Calibration is an important procedure in modeling. The computer uses all input data (e.g., recharge, discharge, geologic characteristics) to calculate how the groundwater occurs and how it moves as a function of the input data. During calibration, the model is fit to the actual groundwater system.
In order to judge how well the model fits the actual groundwater system, calibration targets are needed. For example, groundwater flow models calculate the elevation of the groundwater at many locations. When the groundwater elevation is measured in a well at some or all of these locations, then a comparison can be made. The model calculations can be compared to the field measurements; thus, the field measurements become the calibration targets. Calibration targets are then developed that show flow rates (e.g., the discharge of groundwater at a spring or into a river). Calibration targets also can be developed for chemical concentrations in groundwater (e.g., the concentration of a chemical in water pumped from one or more wells).
Calibration traditionally was performed by the trial-and-error method. The modeler simply changed an input value to the model (e.g., hydraulic conductivity or a boundary condition). The model was then executed and the new results were again compared to the calibration targets. This procedure was repeated, perhaps dozens (or even hundreds) of times, until it was no longer possible to obtain a better match to the calibration targets. Today, new computer tools have become available that use sophisticated algorithms to make the calibration changes automatically.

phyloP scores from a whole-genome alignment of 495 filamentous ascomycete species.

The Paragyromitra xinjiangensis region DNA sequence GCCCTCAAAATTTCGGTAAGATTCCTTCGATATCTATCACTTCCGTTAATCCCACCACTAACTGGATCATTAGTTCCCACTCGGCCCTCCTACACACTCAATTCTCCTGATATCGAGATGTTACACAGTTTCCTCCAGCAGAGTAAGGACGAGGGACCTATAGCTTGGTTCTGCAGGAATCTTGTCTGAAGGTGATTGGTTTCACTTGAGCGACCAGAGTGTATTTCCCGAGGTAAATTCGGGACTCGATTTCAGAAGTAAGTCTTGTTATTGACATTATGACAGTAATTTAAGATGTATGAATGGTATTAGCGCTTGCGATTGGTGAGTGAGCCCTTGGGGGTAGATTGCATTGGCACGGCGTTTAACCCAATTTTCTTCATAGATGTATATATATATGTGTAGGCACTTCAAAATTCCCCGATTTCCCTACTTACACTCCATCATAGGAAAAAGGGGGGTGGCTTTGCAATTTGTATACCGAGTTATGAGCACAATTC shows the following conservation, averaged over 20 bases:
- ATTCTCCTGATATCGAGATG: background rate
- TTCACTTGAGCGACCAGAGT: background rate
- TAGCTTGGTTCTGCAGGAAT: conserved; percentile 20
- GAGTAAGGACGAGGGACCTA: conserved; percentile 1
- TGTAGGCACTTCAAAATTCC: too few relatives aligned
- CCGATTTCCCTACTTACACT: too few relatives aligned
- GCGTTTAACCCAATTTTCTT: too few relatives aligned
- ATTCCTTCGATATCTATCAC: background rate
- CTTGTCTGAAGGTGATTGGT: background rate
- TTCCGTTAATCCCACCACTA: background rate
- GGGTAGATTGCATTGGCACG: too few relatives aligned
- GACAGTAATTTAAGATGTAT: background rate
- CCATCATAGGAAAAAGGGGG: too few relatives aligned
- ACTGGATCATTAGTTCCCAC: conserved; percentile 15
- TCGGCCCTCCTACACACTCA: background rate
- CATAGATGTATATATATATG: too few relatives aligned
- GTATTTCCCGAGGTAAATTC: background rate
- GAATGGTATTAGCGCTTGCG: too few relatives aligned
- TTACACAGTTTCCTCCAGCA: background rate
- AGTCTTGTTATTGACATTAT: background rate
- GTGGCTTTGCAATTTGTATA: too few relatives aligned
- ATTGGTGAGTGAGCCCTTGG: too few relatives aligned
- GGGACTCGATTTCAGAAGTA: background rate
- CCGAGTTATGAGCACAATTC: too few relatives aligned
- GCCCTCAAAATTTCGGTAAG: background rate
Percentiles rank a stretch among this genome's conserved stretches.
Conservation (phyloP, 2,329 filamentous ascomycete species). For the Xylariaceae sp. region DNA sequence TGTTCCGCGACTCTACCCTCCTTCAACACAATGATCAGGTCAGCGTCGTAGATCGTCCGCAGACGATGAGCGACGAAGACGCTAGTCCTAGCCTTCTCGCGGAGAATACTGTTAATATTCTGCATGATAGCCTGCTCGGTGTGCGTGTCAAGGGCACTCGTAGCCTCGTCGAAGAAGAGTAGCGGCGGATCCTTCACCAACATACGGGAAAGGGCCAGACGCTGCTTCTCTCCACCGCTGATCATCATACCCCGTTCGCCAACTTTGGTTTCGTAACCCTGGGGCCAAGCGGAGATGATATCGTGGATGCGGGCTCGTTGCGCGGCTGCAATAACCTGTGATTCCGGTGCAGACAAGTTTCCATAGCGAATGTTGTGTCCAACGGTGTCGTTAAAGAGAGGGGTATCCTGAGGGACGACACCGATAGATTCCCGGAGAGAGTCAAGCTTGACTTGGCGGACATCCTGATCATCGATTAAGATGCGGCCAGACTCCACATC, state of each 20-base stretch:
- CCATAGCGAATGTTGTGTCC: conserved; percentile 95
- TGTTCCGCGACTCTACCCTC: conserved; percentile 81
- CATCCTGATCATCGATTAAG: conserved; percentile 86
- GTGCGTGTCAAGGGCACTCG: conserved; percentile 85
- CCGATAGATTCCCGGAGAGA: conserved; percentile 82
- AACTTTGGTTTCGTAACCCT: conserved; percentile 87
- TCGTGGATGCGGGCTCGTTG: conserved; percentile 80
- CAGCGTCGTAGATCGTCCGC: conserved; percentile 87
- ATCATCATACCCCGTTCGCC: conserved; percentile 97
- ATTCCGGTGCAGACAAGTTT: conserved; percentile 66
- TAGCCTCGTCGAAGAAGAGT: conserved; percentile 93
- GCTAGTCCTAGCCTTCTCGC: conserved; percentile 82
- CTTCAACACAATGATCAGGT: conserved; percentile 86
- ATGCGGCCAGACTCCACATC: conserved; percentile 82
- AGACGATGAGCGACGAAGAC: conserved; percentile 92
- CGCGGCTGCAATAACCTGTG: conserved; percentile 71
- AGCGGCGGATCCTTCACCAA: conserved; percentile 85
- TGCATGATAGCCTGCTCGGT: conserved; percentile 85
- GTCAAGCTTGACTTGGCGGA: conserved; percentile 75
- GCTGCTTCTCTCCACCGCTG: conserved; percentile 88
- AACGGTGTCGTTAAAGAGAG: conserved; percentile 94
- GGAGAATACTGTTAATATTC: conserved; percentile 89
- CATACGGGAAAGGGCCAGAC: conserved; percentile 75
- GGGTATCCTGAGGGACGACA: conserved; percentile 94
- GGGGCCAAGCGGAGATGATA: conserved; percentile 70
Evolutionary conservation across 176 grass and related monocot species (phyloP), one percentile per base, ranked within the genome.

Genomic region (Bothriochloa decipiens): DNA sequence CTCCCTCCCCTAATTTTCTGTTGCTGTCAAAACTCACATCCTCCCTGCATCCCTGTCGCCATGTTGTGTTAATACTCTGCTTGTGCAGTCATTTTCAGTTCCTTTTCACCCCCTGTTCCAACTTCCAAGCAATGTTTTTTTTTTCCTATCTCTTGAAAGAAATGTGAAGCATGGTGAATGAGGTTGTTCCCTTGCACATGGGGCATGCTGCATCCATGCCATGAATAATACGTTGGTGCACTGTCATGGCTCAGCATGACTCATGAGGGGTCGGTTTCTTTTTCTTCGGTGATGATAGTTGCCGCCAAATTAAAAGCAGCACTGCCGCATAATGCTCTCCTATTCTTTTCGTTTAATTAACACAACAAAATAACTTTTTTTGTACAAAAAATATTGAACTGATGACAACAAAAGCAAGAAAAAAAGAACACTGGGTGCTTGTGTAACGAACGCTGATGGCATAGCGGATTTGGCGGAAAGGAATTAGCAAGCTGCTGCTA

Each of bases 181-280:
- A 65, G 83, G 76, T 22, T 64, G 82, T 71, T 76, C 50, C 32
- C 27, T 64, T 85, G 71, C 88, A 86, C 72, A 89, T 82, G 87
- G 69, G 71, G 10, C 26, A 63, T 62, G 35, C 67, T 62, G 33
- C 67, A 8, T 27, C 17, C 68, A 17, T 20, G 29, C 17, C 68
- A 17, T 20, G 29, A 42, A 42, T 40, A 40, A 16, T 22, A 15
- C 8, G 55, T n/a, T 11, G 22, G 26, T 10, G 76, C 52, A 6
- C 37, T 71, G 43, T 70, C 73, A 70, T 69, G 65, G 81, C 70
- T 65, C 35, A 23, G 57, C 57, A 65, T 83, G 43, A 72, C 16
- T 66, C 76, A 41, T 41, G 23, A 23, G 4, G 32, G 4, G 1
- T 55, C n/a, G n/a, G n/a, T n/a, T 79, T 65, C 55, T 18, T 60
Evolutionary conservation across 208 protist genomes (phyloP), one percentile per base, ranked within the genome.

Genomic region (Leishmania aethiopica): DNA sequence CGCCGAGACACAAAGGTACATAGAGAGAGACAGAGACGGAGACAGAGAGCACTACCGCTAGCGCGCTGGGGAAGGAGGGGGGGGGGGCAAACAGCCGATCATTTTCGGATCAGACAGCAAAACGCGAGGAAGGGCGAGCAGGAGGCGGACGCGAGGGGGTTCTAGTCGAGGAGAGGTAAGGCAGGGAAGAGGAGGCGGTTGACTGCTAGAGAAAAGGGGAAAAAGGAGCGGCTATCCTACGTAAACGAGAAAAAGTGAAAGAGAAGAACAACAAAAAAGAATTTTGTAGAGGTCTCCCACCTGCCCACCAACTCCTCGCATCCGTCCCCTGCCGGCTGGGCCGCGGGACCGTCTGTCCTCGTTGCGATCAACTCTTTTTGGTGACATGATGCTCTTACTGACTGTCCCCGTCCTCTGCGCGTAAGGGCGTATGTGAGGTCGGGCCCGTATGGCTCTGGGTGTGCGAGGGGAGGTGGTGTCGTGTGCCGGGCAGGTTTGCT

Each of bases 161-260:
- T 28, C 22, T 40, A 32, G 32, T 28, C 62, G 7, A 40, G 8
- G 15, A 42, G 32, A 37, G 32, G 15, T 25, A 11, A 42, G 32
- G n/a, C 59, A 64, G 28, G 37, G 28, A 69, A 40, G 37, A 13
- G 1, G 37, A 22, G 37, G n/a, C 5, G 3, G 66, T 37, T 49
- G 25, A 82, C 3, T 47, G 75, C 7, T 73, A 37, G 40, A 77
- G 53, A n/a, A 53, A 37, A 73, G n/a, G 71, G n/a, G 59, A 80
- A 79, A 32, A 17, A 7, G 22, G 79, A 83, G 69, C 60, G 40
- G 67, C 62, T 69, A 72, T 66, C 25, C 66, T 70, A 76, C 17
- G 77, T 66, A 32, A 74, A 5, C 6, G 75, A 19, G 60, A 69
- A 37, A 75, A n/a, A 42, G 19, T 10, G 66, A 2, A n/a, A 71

SEE ALSO Aquifer Characteristics ; Artificial Recharge ; Fresh Water, Natural Composition of ; Fresh Water, Physics and Chemistry of ; Groundwater ; Hydrogeologic Mapping ; Pollution of Groundwater ; Supplies, Public and Domestic Water .
Freeze, R. Allan, and John A. Cherry. Groundwater. Upper Saddle River, NJ: Prentice Hall, 1979.
Spitz, Karlheinz, and Joanna Moreno. A Practical Guide to Groundwater and Solute Transport Modeling. New York: John Wiley & Sons, 1996.
Groundwater hydraulic head is the elevation of the groundwater in a well. By determining the hydraulic head at three or more locations in a groundwater flow system (e.g., by measuring the static water level in wells), hydrologists can draw a map showing lines (contours) of equal hydraulic head. These lines are much like topographic contours showing the land surface elevation, but instead of land, they show the elevation of groundwater hydraulic head. The general direction of groundwater flow under typical conditions occurs at 90degree angles to the contour lines, and from higher to lower hydraulic head.